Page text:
Whether you’re reading a near future dystopia or science fiction adventure far in the future and equally far from Earth, odds are that you’re going to read about someone paying in credits. Why?

First, credits are universal. It plays on the word “credit card” and “line of credit”, so everyone knows it represents money or value. You can simply call the alien currency “Alien empire’s credits”. And the human Federation can have their own credits. You don’t have to invent currency names people have to remember. You don’t have to explain its meaning to the reader like gold-pressed latinum in Star Trek. It is simple shorthand that works in any work of fiction. Then you have more grace for inventing new words to refer to places, technologies and people.

Second, credits save you from asking people to suspend disbelief for a minor detail in the fictional universe. One example of this are the scenes in “” where they’re referring to food in high prices while calling dollars “Ds”. Do the prices seem impossible? Does the attempt to make the world real through the invention of slang end up hurting it? Just use “new government name credits” instead. New government, new currency, and you can go with simple prices like two credits for bread, a thousand for rent. You avoid the accidental hilarity of “Snow Crash” pricing American goods as if they’re Japanese yen or Venezuelan dollars. You also avoid the inability to suspend disbelief because you’re invoking the currency of a government that no longer exists. One example would be post-apocalyptic works that invoke European currencies that have been replaced by the Euro. Or bottle caps, if you’re into the video game Fallout.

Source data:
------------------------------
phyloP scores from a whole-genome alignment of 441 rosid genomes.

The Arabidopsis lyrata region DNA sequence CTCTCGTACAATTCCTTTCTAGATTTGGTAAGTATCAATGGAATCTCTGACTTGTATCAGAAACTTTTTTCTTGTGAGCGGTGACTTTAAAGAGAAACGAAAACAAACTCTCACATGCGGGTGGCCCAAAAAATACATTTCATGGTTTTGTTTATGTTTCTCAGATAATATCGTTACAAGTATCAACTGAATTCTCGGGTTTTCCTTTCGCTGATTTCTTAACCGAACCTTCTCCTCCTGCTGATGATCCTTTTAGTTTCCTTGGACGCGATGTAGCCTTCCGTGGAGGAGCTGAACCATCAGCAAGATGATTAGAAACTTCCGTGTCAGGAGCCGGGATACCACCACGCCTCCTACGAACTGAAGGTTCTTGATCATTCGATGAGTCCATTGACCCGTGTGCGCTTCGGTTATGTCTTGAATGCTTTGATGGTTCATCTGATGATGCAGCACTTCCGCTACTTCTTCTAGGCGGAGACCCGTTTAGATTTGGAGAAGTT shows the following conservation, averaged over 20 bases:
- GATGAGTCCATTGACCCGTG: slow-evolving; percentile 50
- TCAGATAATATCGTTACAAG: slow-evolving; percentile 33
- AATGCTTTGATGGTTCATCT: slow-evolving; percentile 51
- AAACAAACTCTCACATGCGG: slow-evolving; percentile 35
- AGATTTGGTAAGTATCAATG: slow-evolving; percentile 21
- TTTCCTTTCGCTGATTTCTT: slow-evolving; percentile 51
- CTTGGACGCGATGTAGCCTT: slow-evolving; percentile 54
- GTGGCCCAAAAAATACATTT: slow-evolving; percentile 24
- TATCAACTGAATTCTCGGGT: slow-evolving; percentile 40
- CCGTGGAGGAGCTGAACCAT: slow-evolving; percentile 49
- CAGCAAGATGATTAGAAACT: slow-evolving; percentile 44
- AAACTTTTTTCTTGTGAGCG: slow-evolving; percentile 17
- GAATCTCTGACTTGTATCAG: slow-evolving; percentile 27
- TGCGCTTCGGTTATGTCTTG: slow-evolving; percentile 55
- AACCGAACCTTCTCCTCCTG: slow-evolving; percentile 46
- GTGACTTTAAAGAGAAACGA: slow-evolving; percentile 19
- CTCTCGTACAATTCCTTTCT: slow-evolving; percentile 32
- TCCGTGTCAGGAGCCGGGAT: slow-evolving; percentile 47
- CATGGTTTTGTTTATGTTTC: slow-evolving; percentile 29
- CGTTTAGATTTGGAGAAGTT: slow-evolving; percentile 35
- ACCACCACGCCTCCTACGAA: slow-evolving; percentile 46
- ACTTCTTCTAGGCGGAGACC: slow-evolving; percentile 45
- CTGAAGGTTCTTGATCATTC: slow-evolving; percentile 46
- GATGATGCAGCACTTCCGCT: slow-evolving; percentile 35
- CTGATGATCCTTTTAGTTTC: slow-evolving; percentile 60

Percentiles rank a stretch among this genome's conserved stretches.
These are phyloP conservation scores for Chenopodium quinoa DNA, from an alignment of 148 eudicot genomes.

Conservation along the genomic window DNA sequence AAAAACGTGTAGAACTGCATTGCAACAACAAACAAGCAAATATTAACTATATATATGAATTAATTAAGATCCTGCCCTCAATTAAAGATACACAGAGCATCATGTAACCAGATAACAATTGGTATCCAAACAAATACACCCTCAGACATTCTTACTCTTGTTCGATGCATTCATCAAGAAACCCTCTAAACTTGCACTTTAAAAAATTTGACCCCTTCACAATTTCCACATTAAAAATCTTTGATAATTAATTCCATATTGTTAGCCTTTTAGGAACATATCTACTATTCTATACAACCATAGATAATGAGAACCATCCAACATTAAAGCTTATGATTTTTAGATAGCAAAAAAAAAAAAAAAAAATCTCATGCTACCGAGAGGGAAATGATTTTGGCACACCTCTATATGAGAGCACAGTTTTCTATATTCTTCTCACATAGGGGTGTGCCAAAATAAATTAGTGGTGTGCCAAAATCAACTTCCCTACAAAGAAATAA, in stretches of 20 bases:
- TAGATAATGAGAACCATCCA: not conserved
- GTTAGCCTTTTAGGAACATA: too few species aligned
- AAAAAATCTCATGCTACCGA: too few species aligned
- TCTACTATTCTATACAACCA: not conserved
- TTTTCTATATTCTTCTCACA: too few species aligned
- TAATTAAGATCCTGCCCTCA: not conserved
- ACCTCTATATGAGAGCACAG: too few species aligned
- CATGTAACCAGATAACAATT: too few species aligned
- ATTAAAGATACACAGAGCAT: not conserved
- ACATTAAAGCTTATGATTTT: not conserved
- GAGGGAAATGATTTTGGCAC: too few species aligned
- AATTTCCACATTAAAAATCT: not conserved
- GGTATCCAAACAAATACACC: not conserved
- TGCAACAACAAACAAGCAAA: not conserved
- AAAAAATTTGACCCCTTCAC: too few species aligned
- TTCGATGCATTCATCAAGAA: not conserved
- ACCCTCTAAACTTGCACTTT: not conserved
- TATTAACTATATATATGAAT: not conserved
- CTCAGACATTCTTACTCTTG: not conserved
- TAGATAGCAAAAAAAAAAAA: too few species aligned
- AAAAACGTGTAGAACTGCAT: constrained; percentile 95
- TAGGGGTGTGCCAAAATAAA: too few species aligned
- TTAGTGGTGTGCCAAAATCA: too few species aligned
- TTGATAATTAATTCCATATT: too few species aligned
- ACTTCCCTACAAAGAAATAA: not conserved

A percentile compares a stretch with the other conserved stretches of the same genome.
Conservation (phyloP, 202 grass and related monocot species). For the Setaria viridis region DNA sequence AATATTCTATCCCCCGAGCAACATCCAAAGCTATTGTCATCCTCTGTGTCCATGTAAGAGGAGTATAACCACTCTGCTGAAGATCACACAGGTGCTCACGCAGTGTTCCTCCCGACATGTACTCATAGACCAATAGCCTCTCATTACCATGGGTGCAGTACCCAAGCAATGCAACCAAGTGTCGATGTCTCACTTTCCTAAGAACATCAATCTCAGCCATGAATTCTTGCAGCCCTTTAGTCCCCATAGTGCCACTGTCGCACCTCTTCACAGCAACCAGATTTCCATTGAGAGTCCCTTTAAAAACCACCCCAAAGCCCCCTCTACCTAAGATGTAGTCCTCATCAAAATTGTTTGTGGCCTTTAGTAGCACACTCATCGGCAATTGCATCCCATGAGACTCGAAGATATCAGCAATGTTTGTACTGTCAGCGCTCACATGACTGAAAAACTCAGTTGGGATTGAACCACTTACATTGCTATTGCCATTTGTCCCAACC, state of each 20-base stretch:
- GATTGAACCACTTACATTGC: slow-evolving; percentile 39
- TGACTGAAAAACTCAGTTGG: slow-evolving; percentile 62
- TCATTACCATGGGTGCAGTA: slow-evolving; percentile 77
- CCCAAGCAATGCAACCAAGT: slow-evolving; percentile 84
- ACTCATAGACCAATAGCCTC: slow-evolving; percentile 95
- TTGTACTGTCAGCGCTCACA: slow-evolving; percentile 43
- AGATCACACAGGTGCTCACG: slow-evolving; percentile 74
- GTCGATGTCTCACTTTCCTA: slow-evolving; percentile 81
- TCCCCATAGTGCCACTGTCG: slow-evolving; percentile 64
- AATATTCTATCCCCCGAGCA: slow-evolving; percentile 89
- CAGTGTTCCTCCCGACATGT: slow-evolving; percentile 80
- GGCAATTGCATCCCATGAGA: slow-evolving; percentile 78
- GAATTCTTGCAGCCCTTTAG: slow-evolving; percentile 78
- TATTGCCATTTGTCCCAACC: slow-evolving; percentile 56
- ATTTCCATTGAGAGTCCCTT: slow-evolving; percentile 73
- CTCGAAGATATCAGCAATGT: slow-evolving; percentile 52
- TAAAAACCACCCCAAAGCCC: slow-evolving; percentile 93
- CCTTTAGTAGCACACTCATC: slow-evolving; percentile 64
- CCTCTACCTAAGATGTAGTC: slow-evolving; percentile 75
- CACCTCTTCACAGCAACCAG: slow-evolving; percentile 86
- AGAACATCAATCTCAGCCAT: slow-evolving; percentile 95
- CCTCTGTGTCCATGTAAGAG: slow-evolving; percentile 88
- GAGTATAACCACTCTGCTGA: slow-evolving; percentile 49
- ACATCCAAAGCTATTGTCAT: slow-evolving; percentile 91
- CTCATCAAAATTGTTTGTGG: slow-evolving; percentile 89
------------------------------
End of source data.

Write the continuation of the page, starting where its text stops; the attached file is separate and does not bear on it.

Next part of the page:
Third, credits are an easy way to prove you’re in a new society without having to provide the backstory. “Kid, this isn’t Earth, so pay me in Martian credits.” The replacing old currency with new currencies is an obvious example of regime change, too.

Learning this can tell the reader that the person returning home is out of place. Want to make a groggy time traveler realize he’s not in modern Kansas anymore? “Your dollars are not even worth it as toilet paper, so pay me in credits or leave.” One of the more interesting examples of this was “Job” by Heinlein; every alternate reality was different, and sometimes you realized it when your dollars were no good because they demanded American pesos.


Photo by Sarah Mirk